Acute short-term exposure – systemic effects:

Chapter 8.7.3 of the REACH TGD (R.8) indicates that acute exposure DNEL values are not normally required. It is specified: "For some toxic substances, for which there may be peak exposures, a DNELacute need to be set and assessed in relation to the human peak exposure levels". This would be the case for substances with classification & labelling for acute hazards.

However, for N-butylaminoethanol, "No hazard is identified” according to ECHA's Guidance Part E (v3, May 2016) as it is not classified for acute hazards and has been shown to be not acutely toxic via the dermal route of exposure in rabbits (LD50 > 2000 mg/kg bw; Latven, 1977).

So based on results of animal studies, N-butylaminoethanol does not pose an acute dermal hazard. Therefore, no acute / short-term DNEL for the dermal route of exposure is needed. Moreover, a DNEL would not be quantifiable (No adequate route-specific information) and local effects can be covered sufficiently by the long-term DNEL for systemic effects, provided high-peak acute exposure can be avoided.

Long-term exposure - local effects

Chapter 8.7.3 of the REACH TGD (R.8) indicates that acute and long-term local DNEL values are required for substances causing irritation, corrosion and/or sensitisation, assuming that the data allow setting a DNEL.The substance N-butylaminoethanol was irritating to the skin of rabbits after 4-hour application of test material. Moreover, an LD50 value above 2000 mg/kg bw was reported based on an acute dermal toxicity study on rabbits. Furthermore, the substance is corrosive to the eyes (Eye Damage 1). However, no long-term dermal DNEL for local effects is quantifiable for N-butylaminoethanol (no adequate route-specific information), but as it had been found to be irritating to the skin (Skin irritation Category 2 - H 315), "low hazard (no threshold derived)" is chosen according to ECHA's Guidance Part E (v3, May 2016). Irritation is the primary effect and therefore any hazard of local effects on skin should be addressed qualitatively.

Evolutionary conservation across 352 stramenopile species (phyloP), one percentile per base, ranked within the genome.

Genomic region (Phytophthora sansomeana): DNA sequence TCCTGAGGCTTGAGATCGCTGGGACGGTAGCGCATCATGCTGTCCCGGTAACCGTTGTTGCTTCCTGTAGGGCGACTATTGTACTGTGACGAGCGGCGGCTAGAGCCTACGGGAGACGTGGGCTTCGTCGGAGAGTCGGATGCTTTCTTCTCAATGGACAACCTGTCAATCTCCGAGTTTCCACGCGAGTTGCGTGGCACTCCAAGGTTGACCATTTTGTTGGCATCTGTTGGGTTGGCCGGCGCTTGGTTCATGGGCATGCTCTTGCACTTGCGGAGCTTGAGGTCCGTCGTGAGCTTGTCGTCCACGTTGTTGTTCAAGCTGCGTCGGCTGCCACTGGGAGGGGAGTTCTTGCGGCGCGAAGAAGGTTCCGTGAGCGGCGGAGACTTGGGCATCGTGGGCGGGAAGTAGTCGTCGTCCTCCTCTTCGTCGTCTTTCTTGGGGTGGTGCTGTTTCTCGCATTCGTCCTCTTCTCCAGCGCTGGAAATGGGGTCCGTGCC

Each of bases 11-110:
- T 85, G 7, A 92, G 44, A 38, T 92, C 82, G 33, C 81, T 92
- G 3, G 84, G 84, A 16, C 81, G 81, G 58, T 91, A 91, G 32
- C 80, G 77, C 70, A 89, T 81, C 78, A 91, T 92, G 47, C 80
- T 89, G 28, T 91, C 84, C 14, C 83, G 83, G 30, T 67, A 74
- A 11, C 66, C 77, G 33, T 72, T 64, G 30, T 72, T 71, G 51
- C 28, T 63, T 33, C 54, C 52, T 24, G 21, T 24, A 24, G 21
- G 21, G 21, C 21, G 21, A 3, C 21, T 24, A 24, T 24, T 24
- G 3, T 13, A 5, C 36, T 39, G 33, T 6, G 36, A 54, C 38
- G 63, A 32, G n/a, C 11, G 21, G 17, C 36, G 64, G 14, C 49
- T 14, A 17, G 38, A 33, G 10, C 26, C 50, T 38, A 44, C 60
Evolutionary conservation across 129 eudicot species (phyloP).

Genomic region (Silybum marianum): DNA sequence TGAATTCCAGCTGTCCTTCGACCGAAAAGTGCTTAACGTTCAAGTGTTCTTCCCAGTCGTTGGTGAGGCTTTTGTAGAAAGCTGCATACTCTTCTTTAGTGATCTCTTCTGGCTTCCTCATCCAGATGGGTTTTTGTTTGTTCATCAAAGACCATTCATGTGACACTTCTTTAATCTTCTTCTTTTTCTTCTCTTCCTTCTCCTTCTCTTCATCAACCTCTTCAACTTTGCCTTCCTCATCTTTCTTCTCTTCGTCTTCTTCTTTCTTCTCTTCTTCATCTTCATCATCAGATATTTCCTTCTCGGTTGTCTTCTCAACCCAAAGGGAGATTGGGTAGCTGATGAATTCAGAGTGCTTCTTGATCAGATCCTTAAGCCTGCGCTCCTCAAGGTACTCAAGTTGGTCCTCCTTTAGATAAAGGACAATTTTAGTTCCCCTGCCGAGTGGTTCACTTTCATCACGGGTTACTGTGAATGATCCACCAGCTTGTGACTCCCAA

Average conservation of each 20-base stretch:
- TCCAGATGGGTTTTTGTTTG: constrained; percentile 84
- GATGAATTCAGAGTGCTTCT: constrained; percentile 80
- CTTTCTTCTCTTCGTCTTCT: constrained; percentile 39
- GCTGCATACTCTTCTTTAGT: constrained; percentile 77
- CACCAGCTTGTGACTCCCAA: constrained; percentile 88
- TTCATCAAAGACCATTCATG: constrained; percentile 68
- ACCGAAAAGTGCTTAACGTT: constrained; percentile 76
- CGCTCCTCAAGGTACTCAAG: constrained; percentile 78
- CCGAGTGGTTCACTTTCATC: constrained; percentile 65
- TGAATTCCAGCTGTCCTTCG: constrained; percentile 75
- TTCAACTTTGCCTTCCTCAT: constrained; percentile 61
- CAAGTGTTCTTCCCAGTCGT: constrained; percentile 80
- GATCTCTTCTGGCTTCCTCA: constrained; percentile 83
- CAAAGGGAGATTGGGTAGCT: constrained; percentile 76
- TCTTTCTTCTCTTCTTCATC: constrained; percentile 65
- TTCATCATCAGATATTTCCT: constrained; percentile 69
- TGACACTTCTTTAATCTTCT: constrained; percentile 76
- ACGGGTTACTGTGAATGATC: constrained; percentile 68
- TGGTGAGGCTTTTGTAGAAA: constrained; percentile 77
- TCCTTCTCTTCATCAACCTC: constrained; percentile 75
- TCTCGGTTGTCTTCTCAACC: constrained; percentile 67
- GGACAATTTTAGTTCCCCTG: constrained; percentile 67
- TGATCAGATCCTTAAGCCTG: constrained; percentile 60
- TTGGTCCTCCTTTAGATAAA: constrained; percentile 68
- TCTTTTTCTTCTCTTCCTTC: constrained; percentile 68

Acute short-term exposure – local effects:

Chapter 8.7.3 of the REACH TGD (R.8) indicates that acute and long-term local DNEL values are required for substances causing irritation, corrosion and/or sensitisation, assuming that the data allow setting a DNEL.

The substance N-butylaminoethanol was irritating to the skin of rabbits after 4-hour application of test material. Moreover, an LD50 value above 2000 mg/kg bw was reported based on an acute dermal toxicity study on rabbits. Furthermore, the substance is corrosive to the eyes (Eye Damage 1).

However, no acute/short-term dermal DNEL for local effects is quantifiable for N-butylaminoethanol (no adequate route-specific information), but as it had been found to be irritating to the skin (Skin irritation Category 2 - H 315), "low hazard (no threshold derived)" is chosen according to ECHA's Guidance Part E (v3, May 2016). Irritation is the primary effect and therefore any hazard of local effects on skin should be addressed qualitatively.This is done by considering specific RMMs and OCs that ensure controlled risk.

Modification of the starting point:

From all available data for the different human health endpoints it is clear that butylethanolamine (CAS 111-75-1) exerts its effects by a threshold mode of action. Thus, DNELs can be calculated for the different threshold endpointsbased on the most relevant dose descriptors per endpoint. DNELs are derived based on the available toxicity data for the target substancereflecting the routes, the duration and the frequency of exposure.